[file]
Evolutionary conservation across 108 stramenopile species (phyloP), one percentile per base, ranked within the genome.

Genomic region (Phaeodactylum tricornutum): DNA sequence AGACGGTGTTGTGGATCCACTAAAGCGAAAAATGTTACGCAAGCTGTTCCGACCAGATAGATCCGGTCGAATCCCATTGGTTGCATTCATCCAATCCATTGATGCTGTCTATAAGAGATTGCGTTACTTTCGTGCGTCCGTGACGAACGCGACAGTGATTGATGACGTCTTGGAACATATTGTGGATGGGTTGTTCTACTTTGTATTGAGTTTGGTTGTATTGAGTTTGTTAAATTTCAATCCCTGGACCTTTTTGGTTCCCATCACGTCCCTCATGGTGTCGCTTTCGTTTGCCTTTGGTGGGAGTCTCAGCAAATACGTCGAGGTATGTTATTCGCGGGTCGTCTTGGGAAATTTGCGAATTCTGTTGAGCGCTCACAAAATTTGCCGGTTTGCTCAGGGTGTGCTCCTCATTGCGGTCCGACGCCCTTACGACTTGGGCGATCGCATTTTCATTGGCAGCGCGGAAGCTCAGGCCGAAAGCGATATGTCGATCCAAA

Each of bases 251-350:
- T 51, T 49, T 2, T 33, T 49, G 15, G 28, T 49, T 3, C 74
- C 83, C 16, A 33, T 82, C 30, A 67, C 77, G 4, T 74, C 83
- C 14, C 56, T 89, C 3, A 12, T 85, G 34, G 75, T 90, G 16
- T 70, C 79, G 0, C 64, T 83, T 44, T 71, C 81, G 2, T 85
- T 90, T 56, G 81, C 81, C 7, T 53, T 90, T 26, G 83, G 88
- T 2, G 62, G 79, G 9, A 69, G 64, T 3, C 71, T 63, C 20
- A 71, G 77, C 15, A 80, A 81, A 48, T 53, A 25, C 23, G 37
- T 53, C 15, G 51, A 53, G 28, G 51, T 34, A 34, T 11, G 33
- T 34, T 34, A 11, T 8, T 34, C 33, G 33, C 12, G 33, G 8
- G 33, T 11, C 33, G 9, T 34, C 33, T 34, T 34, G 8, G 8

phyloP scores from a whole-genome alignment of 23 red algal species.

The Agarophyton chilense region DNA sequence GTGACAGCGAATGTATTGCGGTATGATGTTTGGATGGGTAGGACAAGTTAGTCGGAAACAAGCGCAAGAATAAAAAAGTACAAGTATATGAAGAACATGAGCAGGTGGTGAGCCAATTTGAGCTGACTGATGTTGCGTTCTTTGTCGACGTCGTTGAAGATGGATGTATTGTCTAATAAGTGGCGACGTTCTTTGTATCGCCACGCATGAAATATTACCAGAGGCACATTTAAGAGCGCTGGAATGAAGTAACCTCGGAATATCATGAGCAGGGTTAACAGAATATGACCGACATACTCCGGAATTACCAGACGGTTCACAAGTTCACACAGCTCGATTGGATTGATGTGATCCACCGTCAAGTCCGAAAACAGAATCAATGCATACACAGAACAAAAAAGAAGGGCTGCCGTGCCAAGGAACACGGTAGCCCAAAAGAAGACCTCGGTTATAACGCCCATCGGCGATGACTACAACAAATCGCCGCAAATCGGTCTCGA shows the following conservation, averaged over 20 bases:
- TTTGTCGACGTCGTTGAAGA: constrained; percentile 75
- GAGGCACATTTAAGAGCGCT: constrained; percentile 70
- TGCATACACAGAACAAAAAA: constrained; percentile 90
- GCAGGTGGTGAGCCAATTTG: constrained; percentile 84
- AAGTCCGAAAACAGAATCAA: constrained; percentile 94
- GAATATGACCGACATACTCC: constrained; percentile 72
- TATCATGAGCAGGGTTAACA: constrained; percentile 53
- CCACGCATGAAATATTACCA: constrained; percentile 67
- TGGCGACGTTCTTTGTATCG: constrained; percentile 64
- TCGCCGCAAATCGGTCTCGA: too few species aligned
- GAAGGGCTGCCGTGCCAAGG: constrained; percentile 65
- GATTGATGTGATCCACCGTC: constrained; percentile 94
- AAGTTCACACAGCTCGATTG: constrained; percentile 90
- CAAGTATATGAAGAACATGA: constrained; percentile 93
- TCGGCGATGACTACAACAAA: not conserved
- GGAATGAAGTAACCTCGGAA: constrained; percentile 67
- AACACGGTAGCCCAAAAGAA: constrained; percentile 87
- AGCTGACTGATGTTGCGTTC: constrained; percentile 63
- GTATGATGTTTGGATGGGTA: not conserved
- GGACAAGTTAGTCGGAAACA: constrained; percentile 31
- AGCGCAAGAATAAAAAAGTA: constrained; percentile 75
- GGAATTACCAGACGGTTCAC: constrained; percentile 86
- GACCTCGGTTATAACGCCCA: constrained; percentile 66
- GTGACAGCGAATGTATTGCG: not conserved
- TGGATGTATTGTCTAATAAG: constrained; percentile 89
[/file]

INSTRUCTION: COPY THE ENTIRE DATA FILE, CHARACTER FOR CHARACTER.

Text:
Evolutionary conservation across 108 stramenopile species (phyloP), one percentile per base, ranked within the genome.

Genomic region (Phaeodactylum tricornutum): DNA sequence AGACGGTGTTGTGGATCCACTAAAGCGAAAAATGTTACGCAAGCTGTTCCGACCAGATAGATCCGGTCGAATCCCATTGGTTGCATTCATCCAATCCATTGATGCTGTCTATAAGAGATTGCGTTACTTTCGTGCGTCCGTGACGAACGCGACAGTGATTGATGACGTCTTGGAACATATTGTGGATGGGTTGTTCTACTTTGTATTGAGTTTGGTTGTATTGAGTTTGTTAAATTTCAATCCCTGGACCTTTTTGGTTCCCATCACGTCCCTCATGGTGTCGCTTTCGTTTGCCTTTGGTGGGAGTCTCAGCAAATACGTCGAGGTATGTTATTCGCGGGTCGTCTTGGGAAATTTGCGAATTCTGTTGAGCGCTCACAAAATTTGCCGGTTTGCTCAGGGTGTGCTCCTCATTGCGGTCCGACGCCCTTACGACTTGGGCGATCGCATTTTCATTGGCAGCGCGGAAGCTCAGGCCGAAAGCGATATGTCGATCCAAA

Each of bases 251-350:
- T 51, T 49, T 2, T 33, T 49, G 15, G 28, T 49, T 3, C 74
- C 83, C 16, A 33, T 82, C 30, A 67, C 77, G 4, T 74, C 83
- C 14, C 56, T 89, C 3, A 12, T 85, G 34, G 75, T 90, G 16
- T 70, C 79, G 0, C 64, T 83, T 44, T 71, C 81, G 2, T 85
- T 90, T 56, G 81, C 81, C 7, T 53, T 90, T 26, G 83, G 88
- T 2, G 62, G 79, G 9, A 69, G 64, T 3, C 71, T 63, C 20
- A 71, G 77, C 15, A 80, A 81, A 48, T 53, A 25, C 23, G 37
- T 53, C 15, G 51, A 53, G 28, G 51, T 34, A 34, T 11, G 33
- T 34, T 34, A 11, T 8, T 34, C 33, G 33, C 12, G 33, G 8
- G 33, T 11, C 33, G 9, T 34, C 33, T 34, T 34, G 8, G 8

phyloP scores from a whole-genome alignment of 23 red algal species.

The Agarophyton chilense region DNA sequence GTGACAGCGAATGTATTGCGGTATGATGTTTGGATGGGTAGGACAAGTTAGTCGGAAACAAGCGCAAGAATAAAAAAGTACAAGTATATGAAGAACATGAGCAGGTGGTGAGCCAATTTGAGCTGACTGATGTTGCGTTCTTTGTCGACGTCGTTGAAGATGGATGTATTGTCTAATAAGTGGCGACGTTCTTTGTATCGCCACGCATGAAATATTACCAGAGGCACATTTAAGAGCGCTGGAATGAAGTAACCTCGGAATATCATGAGCAGGGTTAACAGAATATGACCGACATACTCCGGAATTACCAGACGGTTCACAAGTTCACACAGCTCGATTGGATTGATGTGATCCACCGTCAAGTCCGAAAACAGAATCAATGCATACACAGAACAAAAAAGAAGGGCTGCCGTGCCAAGGAACACGGTAGCCCAAAAGAAGACCTCGGTTATAACGCCCATCGGCGATGACTACAACAAATCGCCGCAAATCGGTCTCGA shows the following conservation, averaged over 20 bases:
- TTTGTCGACGTCGTTGAAGA: constrained; percentile 75
- GAGGCACATTTAAGAGCGCT: constrained; percentile 70
- TGCATACACAGAACAAAAAA: constrained; percentile 90
- GCAGGTGGTGAGCCAATTTG: constrained; percentile 84
- AAGTCCGAAAACAGAATCAA: constrained; percentile 94
- GAATATGACCGACATACTCC: constrained; percentile 72
- TATCATGAGCAGGGTTAACA: constrained; percentile 53
- CCACGCATGAAATATTACCA: constrained; percentile 67
- TGGCGACGTTCTTTGTATCG: constrained; percentile 64
- TCGCCGCAAATCGGTCTCGA: too few species aligned
- GAAGGGCTGCCGTGCCAAGG: constrained; percentile 65
- GATTGATGTGATCCACCGTC: constrained; percentile 94
- AAGTTCACACAGCTCGATTG: constrained; percentile 90
- CAAGTATATGAAGAACATGA: constrained; percentile 93
- TCGGCGATGACTACAACAAA: not conserved
- GGAATGAAGTAACCTCGGAA: constrained; percentile 67
- AACACGGTAGCCCAAAAGAA: constrained; percentile 87
- AGCTGACTGATGTTGCGTTC: constrained; percentile 63
- GTATGATGTTTGGATGGGTA: not conserved
- GGACAAGTTAGTCGGAAACA: constrained; percentile 31
- AGCGCAAGAATAAAAAAGTA: constrained; percentile 75
- GGAATTACCAGACGGTTCAC: constrained; percentile 86
- GACCTCGGTTATAACGCCCA: constrained; percentile 66
- GTGACAGCGAATGTATTGCG: not conserved
- TGGATGTATTGTCTAATAAG: constrained; percentile 89